- Alison, recovered from swine flu and waiting for Theo, on February 2, 2010
When I was pregnant with my now-11-year-old son, we were in the midst of a global health crisis less widespread and deadly than the one we're in now — the H1N1 influenza, or swine flu, pandemic.
I remember, at six months pregnant, walking around the grounds of Shelburne Museum during its annual Haunted Happenings event with my husband and 2-year-old daughter. As we made our way from one building to the next, my daughter excitedly collecting Halloween candy, I began to feel like I was slogging through thick mud.
Wow, I thought. I guess this pregnancy is really taking a toll on my body.
By that evening, my symptoms had worsened, and I ended up driving myself to Urgent Care at the Fanny Allen Campus of the University of Vermont Medical Center, where they hooked me up to an IV to rehydrate me. My test results came back the next day: I had swine flu.
I can't remember exactly what the progression of my illness looked like, though I do know I had to return to Fanny Allen once more for a second IV drip. I also remember being particularly worried about how the virus would affect my pregnancy and the baby growing inside of me.
Luckily, I recovered and delivered a healthy baby boy in early February 2010. But that experience gives me just a little insight into what those who were pregnant or gave birth to babies in the past year might be feeling. Pregnancy and new motherhood brings out our vulnerability in the best of times. Layer that on top of a massive pandemic, and it stands to reason that those raw, vulnerable feelings would likely grow exponentially.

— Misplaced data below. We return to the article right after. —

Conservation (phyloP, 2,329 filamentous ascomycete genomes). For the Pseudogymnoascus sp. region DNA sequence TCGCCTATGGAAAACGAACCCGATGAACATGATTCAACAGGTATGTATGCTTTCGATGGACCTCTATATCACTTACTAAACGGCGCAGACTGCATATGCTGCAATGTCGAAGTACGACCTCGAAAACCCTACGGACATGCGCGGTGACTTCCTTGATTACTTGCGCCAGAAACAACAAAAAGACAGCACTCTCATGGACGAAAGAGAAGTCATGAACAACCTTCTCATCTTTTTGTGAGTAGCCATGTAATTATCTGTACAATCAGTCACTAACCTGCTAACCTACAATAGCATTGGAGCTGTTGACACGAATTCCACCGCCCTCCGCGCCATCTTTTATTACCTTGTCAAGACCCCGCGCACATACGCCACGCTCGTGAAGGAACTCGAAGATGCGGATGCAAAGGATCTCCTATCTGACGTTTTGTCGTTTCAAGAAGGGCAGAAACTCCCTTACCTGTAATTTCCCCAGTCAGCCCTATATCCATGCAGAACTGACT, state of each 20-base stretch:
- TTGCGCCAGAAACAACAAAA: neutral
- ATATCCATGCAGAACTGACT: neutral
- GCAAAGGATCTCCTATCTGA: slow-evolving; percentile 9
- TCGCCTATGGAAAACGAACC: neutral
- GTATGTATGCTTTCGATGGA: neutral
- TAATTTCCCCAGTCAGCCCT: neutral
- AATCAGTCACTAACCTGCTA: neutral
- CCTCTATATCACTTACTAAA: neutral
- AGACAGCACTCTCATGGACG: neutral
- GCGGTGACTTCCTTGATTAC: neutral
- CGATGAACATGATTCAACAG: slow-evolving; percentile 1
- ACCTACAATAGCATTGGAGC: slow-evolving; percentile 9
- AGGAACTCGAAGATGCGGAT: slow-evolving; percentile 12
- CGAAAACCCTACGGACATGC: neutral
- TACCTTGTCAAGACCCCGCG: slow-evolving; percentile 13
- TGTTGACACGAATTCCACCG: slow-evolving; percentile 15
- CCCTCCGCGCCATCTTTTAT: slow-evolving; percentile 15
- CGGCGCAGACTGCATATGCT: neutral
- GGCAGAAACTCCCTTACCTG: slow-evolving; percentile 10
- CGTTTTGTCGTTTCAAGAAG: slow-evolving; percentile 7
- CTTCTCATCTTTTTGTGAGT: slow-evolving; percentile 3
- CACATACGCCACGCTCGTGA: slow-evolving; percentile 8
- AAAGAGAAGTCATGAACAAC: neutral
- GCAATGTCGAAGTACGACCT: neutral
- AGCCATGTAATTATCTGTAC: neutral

In this installment of Kids VT — our Mom & Baby Issue — we explore different aspects of motherhood. Cat Cutillo spotlights 91-year-old Theresa Tomasi, who has adopted 27 children since the early 1960s. Two of her daughters still live with her on a 50-acre property in Williston that's home to miniature horses, chickens, a pig and even a peacock.
Maria Munroe gives tips for how to maintain both comfort and style during pregnancy. And our very own marketing and events director, Corey Grenier, who's due in August with her first child, shares a humorous essay about navigating the intimidating world of baby gear.
As more people prepare to return to their workplaces post-vaccination, Keegan Albaugh contemplates the steps we can take to be allies to our coworkers who are expecting and new moms in "Pop Culture." And in "Use Your Words," Meredith Coeyman writes about how the experience of becoming a doula during the pandemic forced her to question her beliefs.
Mothering is not an easy job, and the COVID-19 pandemic — and the isolation and worry it's wrought — has made it even more complicated and difficult. It's my hope that this issue of Kids VT makes you feel like we're all in this together.